Industry Comes Together to Support Gun Manufacturer in Sandy Hook Lawsuit

Back in March, a lawsuit against Remington was resurrected by Joshua Koskoff, the lawyer for the Sandy Hook victims’ families.


Industry Comes Together to Support Gun Manufacturer in Sandy Hook Lawsuit

The lawsuit aims to hold Remington, the parent company of Bushmaster, responsible for the tragic shooting that occurred in December 2012.

A number of gun rights groups have filed Amicus Curiae Briefs, which literally translates to “friend of the court,” on behalf of Remington. The groups include the Connecticut Citizens Defense League, Gun Owners of America, the National Rifle Association and the National Shooting Sports Foundation.

According to Gun Owners of America, the plantiffs’ brief is similar to a novel:

It is chock full of fanciful and grandiose language, describing the AR-15 style firearms at issue in this case as if they were weapons the likes of which the universe has never seen. 1 However, like many novels, these descriptions, while colorful, have little if any basis in reality. Plaintiffs’ brief illustrates the views of those who may never have even laid eyes on the weapons they vilify — much less squeezed off a few rounds at the range, like millions of peaceful, law-abiding Americans regularly do.

The NSSF, which is based in Newton, Connecticut, says this decision could have a negative impact on the hunting and shooting sport industry:

“These lawsuits have most typically assigned blame to firearm industry members for damages caused when criminals misuse lawfully sold, nondefective firearms,” the request says. “The burden of litigating these lawsuits poses a threat to the hunting and shooting sports industry and to the constitutionally-protected right of access to firearms by law-abiding citizens.”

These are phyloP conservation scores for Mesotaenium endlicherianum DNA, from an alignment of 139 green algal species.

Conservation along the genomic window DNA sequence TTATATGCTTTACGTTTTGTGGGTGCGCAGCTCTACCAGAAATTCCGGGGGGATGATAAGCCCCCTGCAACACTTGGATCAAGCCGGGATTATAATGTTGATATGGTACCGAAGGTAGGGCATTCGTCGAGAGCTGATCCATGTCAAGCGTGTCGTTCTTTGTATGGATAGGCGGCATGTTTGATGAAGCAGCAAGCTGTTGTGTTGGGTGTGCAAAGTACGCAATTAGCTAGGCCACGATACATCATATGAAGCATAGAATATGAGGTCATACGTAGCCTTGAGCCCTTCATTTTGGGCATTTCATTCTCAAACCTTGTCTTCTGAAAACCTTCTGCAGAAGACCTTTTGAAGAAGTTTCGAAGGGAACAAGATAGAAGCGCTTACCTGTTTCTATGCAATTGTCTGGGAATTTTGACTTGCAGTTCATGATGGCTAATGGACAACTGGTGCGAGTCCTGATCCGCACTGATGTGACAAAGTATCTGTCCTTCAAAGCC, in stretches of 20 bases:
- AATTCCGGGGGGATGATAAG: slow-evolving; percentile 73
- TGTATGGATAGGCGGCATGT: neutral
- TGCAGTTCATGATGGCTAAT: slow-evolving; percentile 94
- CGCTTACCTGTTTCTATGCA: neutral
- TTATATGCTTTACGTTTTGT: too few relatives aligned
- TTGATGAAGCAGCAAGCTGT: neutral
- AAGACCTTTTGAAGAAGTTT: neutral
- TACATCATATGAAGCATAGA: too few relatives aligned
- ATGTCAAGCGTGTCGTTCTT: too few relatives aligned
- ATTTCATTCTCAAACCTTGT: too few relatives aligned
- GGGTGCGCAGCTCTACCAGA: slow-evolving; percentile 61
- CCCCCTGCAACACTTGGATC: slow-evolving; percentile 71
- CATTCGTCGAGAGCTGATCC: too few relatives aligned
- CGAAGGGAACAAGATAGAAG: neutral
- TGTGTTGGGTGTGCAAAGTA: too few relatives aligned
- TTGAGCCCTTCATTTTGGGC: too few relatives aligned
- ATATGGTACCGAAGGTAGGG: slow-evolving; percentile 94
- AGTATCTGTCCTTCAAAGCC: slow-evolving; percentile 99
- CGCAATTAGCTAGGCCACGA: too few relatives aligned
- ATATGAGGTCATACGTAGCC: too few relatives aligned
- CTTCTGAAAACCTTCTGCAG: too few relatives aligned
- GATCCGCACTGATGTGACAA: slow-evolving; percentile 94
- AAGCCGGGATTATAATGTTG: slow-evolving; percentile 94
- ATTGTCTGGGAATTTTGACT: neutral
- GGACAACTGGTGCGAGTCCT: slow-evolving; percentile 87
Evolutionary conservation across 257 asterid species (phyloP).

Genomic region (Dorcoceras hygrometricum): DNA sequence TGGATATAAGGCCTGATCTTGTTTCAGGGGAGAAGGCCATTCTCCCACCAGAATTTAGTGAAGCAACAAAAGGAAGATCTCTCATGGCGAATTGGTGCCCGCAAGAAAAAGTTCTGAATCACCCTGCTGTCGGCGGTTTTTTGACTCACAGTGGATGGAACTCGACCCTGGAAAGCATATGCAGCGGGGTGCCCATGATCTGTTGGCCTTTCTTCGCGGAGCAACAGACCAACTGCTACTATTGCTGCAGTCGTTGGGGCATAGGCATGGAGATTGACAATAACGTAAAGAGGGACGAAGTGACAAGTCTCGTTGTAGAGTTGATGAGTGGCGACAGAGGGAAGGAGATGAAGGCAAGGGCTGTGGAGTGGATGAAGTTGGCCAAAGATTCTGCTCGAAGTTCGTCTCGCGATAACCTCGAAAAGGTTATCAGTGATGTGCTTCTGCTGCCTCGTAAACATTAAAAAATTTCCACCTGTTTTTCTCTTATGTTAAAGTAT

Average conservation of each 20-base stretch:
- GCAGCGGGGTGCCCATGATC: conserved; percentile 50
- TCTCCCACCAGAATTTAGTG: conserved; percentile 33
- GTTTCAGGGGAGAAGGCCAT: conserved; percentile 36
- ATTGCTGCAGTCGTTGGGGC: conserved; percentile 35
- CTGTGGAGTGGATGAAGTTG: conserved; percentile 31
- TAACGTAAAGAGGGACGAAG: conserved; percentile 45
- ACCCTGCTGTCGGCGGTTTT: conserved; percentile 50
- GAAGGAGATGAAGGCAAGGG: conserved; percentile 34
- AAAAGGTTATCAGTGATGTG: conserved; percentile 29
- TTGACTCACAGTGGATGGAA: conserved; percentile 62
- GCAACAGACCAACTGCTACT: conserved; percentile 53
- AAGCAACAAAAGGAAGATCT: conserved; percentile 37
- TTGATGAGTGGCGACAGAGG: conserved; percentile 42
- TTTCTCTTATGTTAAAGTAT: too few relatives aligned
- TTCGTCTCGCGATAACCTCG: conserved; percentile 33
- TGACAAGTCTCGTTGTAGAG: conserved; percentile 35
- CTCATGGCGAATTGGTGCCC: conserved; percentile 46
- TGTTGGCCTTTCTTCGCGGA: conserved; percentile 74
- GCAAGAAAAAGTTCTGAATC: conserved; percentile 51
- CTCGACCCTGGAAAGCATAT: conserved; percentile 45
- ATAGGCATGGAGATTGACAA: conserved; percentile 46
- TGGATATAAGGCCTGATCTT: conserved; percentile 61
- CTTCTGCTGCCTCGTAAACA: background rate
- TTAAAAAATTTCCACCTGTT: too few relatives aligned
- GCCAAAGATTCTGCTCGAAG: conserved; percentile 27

The lawsuit was initially thrown out last October when a judge ruled the 2005 Protection of Lawful Commerce in Arms Act protected Remington and. Under the act, firearms manufacturers and dealers are protected if a firearm they produced or sold was used in a crime.

The plaintiffs in the case are asking for an exemption to this law because they claim Remington marketed the firearm used, a Bushmaster XM-15, in a way that kept people from knowing just how dangerous the gun could be.

“All AR-15s, whether designated an M16 or, in this case, a Bushmaster XM15-E2S, are built for mass casualty assaults. Semiautomatic fire unleashes a torrent of bullets in a matter of seconds;  large-capacity magazines allow for prolonged assaults; and powerful muzzle velocity makes each hit catastrophic,” an Amicus Curiae Brief, filed by the victims’ families reads. “The combined effect of these mechanical features is more wounds, of greater severity, in more victims, in less time.

Read at Bearing Arms